vii. to maintain a national rating system to enable comparison of the chess
playing abilities of Australian chess players;

Your proposal makes a contribution of dubious value to (i) since effort that could be used running probably more successful events would be expended, and is contrary to (vii) since effort that could be used running rated events would be expended on an unrated one.

As such running unrated events, except for national blitz championships, appropriate online events and the like, is not in the ACF's interests and there is no reason why the ACF or the state associations should organise them. Private organisers are welcome to.

PHAT
19-06-2006, 10:33 PM
As an example of an unmerited UP I have in mind cases where a weak player gets given ratings points as a result of a pitying or chivalrous opponent giving them an unmerited draw. In this case the unmerited DOWN is absorbed by a player who willingly concedes it.

That is not the only type unmerrited DOWN that regulary occurs. The rating adjustment for any result when one player is under/over rated will by definition be unmerritted. Since the majority of juniors are improving and the rating algorithm generates a lagged number (asymototic convergence) matches against them generate an adjustment that is skewed DOWN. (Barry Cox will confirm this)


The purposes of the ACF however include:
... vii. to maintain a national rating system to enable comparison of the chess playing abilities of Australian chess players;

... As such running unrated events, except for national blitz championships, appropriate online events and the like, is not in the ACF's interests and there is no reason why the ACF or the state associations should organise them.

True, when viewed so narrowly.

Kevin Bonham
19-06-2006, 10:49 PM
That is not the only type unmerrited DOWN that regulary occurs. The rating adjustment for any result when one player is under/over rated will by definition be unmerritted. Since the majority of juniors are improving and the rating algorithm generates a lagged number (asymototic convergence) matches against them generate an adjustment that is skewed DOWN.

This does not necessarily hold because Glicko has numerous compensatory mechanisms - reliability, volatility and use of interim PR, that mean that a player beaten by an underrated player is treated as if they have lost to a significantly higher-rated opponent than they actually have.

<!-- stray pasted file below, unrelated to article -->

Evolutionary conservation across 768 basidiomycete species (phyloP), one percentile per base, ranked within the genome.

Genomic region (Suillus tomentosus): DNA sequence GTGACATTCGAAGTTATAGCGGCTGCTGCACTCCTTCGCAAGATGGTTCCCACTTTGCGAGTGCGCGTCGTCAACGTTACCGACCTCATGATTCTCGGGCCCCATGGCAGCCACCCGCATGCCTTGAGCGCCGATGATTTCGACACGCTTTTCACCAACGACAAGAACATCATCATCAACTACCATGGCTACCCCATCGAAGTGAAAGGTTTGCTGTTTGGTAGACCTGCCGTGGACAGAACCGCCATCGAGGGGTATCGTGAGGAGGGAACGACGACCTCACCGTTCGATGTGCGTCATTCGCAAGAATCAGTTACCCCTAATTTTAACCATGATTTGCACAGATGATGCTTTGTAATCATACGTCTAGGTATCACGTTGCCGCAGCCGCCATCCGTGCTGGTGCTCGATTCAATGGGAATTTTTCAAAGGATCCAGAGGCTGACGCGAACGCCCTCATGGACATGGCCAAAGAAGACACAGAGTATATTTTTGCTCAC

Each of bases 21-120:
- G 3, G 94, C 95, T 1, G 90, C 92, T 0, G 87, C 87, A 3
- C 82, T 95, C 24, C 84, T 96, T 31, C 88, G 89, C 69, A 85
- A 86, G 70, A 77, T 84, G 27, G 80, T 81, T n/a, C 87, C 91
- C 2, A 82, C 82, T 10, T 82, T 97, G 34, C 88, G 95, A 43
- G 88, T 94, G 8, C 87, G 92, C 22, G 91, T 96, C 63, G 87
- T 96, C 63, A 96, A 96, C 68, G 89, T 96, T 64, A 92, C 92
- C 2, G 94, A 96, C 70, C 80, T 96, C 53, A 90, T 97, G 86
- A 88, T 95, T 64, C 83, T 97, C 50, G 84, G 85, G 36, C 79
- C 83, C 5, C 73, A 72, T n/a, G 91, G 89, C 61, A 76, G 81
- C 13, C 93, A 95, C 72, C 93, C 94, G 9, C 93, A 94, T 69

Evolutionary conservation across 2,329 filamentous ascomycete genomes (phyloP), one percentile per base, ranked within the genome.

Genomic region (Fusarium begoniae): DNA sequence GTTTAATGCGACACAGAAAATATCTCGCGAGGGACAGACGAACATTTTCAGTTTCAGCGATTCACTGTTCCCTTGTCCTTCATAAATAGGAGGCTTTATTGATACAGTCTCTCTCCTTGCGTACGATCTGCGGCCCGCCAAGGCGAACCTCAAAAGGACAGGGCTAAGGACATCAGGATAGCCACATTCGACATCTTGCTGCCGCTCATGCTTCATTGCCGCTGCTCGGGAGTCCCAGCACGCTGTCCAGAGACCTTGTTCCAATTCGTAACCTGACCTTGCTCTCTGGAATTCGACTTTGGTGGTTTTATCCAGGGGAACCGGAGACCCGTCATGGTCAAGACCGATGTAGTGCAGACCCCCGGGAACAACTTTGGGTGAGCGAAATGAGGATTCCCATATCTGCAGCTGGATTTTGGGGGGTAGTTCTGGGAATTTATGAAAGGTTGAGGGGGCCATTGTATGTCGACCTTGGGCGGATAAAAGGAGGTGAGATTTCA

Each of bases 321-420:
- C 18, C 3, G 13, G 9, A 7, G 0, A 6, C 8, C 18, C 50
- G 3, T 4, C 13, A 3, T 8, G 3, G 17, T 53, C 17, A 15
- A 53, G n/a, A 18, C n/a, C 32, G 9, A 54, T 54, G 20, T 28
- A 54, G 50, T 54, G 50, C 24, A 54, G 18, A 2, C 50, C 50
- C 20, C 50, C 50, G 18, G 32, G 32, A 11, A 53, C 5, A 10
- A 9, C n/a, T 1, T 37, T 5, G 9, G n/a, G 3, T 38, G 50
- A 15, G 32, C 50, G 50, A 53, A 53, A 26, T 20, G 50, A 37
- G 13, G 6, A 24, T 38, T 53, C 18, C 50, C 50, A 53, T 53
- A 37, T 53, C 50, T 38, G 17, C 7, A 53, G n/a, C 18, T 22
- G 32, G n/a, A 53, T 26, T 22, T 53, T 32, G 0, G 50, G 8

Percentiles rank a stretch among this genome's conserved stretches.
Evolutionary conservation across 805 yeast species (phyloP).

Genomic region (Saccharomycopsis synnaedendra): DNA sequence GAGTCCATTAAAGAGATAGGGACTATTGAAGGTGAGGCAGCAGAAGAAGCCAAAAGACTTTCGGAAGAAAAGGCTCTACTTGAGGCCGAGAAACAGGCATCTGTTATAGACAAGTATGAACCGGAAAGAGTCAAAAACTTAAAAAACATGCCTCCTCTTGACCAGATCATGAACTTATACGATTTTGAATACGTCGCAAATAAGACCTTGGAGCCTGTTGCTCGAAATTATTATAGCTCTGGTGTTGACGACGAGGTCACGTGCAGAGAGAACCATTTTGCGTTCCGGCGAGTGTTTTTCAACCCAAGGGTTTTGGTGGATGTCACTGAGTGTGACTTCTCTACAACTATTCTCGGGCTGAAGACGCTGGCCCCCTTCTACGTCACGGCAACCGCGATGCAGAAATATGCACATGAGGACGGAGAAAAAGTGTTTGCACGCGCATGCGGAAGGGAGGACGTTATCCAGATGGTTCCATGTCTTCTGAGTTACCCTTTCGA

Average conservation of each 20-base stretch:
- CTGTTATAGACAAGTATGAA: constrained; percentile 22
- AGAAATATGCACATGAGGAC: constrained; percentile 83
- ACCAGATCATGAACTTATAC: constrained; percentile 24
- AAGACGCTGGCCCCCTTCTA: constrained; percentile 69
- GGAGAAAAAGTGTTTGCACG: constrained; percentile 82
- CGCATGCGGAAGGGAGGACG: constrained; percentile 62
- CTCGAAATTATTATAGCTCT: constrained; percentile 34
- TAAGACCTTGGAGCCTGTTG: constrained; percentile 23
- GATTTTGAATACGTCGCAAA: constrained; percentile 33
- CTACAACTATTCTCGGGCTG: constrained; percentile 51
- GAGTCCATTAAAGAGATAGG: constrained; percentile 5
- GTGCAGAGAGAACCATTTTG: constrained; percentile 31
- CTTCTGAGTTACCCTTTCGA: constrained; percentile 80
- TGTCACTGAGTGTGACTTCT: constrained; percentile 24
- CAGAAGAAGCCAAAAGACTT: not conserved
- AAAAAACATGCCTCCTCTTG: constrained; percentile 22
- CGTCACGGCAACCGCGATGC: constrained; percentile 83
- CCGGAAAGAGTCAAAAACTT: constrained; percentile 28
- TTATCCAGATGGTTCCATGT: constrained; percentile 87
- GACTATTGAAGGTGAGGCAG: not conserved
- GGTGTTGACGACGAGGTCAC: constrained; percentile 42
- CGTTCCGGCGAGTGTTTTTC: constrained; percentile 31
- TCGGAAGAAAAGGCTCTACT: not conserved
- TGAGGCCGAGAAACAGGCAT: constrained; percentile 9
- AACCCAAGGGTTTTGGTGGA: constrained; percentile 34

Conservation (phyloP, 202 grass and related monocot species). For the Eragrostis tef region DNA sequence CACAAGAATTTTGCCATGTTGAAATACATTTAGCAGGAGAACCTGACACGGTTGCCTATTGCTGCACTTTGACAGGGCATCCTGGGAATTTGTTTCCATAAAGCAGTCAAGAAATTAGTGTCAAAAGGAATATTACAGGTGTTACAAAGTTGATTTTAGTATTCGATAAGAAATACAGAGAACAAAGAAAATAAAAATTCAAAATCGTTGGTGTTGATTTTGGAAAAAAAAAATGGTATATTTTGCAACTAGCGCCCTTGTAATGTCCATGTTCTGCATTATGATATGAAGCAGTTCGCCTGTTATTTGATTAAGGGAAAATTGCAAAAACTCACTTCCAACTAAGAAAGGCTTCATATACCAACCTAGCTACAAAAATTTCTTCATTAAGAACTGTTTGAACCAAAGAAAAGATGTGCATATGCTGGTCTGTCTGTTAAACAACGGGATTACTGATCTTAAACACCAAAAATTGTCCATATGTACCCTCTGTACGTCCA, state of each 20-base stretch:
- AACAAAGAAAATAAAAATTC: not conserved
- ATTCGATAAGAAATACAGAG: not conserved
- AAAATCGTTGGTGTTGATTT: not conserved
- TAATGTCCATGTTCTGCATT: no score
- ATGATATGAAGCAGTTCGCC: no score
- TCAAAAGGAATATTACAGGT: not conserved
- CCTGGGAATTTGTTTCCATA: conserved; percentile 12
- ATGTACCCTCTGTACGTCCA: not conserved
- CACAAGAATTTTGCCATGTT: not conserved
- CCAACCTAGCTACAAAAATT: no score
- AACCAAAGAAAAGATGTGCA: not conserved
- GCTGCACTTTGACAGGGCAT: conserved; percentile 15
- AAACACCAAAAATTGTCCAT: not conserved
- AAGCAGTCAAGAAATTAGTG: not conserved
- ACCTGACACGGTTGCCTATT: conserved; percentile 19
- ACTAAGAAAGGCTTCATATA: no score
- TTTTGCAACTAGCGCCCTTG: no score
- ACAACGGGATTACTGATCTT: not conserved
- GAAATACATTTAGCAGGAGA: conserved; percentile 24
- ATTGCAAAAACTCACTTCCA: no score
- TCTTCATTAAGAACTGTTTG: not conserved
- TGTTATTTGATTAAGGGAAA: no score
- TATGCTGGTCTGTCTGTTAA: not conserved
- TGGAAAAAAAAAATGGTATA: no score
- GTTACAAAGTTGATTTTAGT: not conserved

Even if it did hold a player should meet both underrated and overrated players in roughly equal proportions and the effects should cancel out, unless the area is experiencing a major junior boom.

PHAT
20-06-2006, 12:12 AM
... compensatory mechanisms - reliability, volatility and use of interim PR, that mean that a player beaten by an underrated player is treated as if they have lost to a significantly higher-rated opponent than they actually have.

Not true for the vast majority of matches because the vast majority are a !! vs !!


Even if it did hold a player should meet both underrated and overrated players in roughly equal proportions and the effects should cancel out, unless the area is experiencing a major junior boom.

No there are not roughly equil proportions of under and over rated. The proportion is (must be) the same as the proportion of steady improvers to statics/decliners. Only if that ratio is 1:1 will the under:over ratio be 1:1

[Look, I know you want to defend Glicko, but you are struggling to to so. Elo is a 3/10, Glicko was 4/10 and Glicko 2 is 5/10. All this should be in another thread.]

Bill Gletsos
20-06-2006, 12:35 AM
Not true for the vast majority of matches because the vast majority are a !! vs !!Immaterial as shown back in http://www.chesschat.org/showpost.php?p=18967&postcount=1 when I explained the process for Ronald Yu. Yu was a !! at the time and had been for a number of periods as were most of his opponents.